(Photo by Sam Markowitz)
2020, where do we even begin?
The year started with the usual plans to move about and get business done, and perhaps even setting the tone for a new decade. But that all changed three months in, with the global pandemic and, alongside it, a recession. The murder of Black men by police brought a generational call for racial justice in the summer. And this fall still has an upended election to go.
Yet in these moments we’ve seen new ideas take hold and leaders rise, offering tools to approach the world in its remade ways, and even hope amid a bleak landscape.
So let’s lift them up.
The Technical.ly Awards return this fall with a more intentional aim of reflecting this moment: More than celebrating success for success’ sake, we want to honor challenges overcome, as well as ongoing work to make local tech and entrepreneurship communities places that also challenge racism, the pandemic and the unjust status quo.
The 2020 Technical.ly Awards winners for Baltimore will be announced Friday, Oct. 9, during the BIW Innovation Celebration. Alongside a full day of virtual discussions spotlighting innovation in Baltimore, we’ll be arriving along with happy hour to unveil this year’s winners, right before trivia from Response Labs closes out the day. But first, you need to pick ’em.
We solicited nominations from members of the community over the past few weeks and curated these final nominees based on our own reporting. Now, it’s time for your vote on who deserves to be celebrated this year: Voting is open through Monday, Oct. 5. Read more about each nominee below (and refresh yourself on 2019’s nominees and winners).
Invention of the Year
What product, project or release this year is positioned to ease the effects of the coronavirus pandemic?
- CareCove — The need for PPE led to new products. Seeing how health workers on the front lines of the pandemic were forced to use plastic bags as a measure of defense from contracting COVID-19 during the breathing tube insertion process called intubation, Dr. Steven Tropello of the University of Maryland School of Medicine created a product that’s designed as a “bulletproof vest” for workers. The emergency physician and CoapTech cofounder applied startup experience to take a new approach.
- Code for Baltimore’s Bmore Responsive/Healthcare Rollcall — Building, and ultimately launching, civic tech tools must bring collaboration across technologists, government and even business. For an example, look no further than the effort to create a customer management system to help the Baltimore City Health Department with emergency response produced. The local Code for America-affiliated brigade worked with Owings Mills-based Bellese Technologies on a tool that has been used during the pandemic, and is applicable to many types of emergency response.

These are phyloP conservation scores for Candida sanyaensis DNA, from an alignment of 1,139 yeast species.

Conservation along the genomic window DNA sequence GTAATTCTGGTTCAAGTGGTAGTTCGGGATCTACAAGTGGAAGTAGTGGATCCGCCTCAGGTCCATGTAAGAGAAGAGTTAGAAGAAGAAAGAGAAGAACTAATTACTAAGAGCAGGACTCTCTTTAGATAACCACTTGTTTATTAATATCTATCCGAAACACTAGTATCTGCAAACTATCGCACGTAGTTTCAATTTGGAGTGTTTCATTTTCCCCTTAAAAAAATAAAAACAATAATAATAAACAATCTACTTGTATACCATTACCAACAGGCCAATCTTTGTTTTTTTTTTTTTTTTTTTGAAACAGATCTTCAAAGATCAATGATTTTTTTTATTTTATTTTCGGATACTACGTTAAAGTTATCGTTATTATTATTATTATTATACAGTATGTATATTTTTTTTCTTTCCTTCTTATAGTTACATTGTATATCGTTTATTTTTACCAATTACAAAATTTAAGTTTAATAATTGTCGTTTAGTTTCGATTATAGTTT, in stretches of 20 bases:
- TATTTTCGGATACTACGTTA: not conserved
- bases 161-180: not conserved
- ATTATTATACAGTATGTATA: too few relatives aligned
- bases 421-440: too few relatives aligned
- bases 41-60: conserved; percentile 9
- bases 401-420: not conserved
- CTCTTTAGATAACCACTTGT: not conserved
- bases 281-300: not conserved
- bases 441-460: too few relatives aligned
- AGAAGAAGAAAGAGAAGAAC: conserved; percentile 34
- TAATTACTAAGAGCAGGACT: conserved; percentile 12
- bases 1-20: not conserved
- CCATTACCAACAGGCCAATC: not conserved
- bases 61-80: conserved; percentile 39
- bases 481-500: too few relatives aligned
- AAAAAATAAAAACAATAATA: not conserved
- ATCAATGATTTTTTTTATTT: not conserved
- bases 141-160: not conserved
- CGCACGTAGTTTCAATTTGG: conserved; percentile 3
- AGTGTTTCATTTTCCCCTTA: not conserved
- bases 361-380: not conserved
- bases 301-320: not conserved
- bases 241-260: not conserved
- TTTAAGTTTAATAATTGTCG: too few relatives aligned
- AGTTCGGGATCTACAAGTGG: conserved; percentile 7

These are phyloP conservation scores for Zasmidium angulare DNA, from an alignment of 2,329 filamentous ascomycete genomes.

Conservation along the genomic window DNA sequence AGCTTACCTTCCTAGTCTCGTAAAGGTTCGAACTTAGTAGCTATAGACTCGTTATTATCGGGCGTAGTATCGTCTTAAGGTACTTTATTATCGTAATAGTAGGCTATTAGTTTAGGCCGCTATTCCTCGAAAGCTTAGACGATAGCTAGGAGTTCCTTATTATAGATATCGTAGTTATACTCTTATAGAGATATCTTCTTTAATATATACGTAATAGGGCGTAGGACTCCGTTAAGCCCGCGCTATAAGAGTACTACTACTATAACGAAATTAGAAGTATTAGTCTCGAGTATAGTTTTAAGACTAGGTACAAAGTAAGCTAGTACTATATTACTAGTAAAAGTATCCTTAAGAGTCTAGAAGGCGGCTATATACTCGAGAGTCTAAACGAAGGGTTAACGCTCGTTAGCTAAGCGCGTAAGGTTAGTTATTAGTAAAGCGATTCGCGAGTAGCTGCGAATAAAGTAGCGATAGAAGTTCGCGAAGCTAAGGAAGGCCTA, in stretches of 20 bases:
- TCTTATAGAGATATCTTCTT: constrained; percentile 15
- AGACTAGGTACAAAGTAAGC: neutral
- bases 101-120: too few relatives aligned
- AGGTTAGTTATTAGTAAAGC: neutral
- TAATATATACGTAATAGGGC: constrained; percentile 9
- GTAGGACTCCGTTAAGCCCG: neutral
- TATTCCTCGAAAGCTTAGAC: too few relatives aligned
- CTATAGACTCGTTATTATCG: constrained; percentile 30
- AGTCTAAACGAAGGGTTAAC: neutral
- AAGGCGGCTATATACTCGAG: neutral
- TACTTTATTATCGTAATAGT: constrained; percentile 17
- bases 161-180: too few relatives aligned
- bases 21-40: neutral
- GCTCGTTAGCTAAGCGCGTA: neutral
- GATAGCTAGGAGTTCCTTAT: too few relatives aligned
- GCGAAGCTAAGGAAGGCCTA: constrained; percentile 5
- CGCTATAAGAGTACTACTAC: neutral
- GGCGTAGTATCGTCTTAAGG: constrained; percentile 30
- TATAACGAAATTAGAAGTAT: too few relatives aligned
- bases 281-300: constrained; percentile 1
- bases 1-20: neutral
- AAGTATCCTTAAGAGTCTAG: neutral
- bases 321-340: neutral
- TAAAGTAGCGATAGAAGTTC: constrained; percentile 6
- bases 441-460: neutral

- emocha’s remote monitoring apps — Having long specialized in mobile technology with video that allowed asynchronous communication, Mount Vernon-based emocha Health launched new products for remote monitoring amid the pandemic. The company focused in on temp and symptom check-ins among medical staff at hospitals, as well as workers returning to offices and students returning to college. This found use locally, as the City of Baltimore, Johns Hopkins Hospital and LifeBridge Health were among the institutions that deployed the apps.
- Johns Hopkins COVID-19 dashboard — When COVID-19 was spreading, the world looked to a map made by Johns Hopkins’ Center for Systems Science and Engineering. Launched in January by a team led by Dr. Lauren Gardner, the continuously updated dashboard became home to more than a billion interactions a day by April for those in search of publicly available data on the pandemic, and gained features to help provide more local insights along the way.
- Under Armour Sportsmask — The pandemic has produced plenty of products we didn’t know we’d be seeking when the year began, and face masks are high on that list. Even as Under Armour made PPE for local hospitals, the Baltimore-headquartered apparel company’s athletic-grade face mask shows that it changed thinking about consumer products, as well. It sold out within a day upon official launch in June, showing plenty of market buyer interest.
Impact Leader of the Year
Who has most made this community better through impact work, leadership, policymaking or other pathways?
- Jeff Cherry, founder of Conscious Venture Lab accelerator and managing general partner of SHIFT Ventures — Way back in January, the latest cohort of Conscious Venture Lab completed demo day with a diverse group of founders and calls for more companies to focus on models for impact as well as business. The message is one that Cherry has long espoused, whether as head of the Baltimore accelerator or at the Vatican. And it took on new resonance in the wake of the summer’s uprising for Black lives, when Cherry proved a strong voice for economic justice as a path to healing systemic racism.
- Delali Dzirasa, founder of downtown digital services firm Fearless and civic tech incubator Hutch, co-chair of Hack Baltimore — Voicing a passion for the contributions to the greater good that can come with building software, Dzirasa led Fearless to become one of the city’s most influential tech shops as it has grown fast since moving to Spark Baltimore. Dzirasa has also become a force for building an inclusive and civic-minded Baltimore tech community through supporting more pathways for youth into IT careers, starting more companies through the Hutch incubator and ultimately putting sustainable products into the hands of city government through Hack Baltimore. With a call to action during the protests that followed George Floyd’s death, he sounded the need for company leaders to confront racism.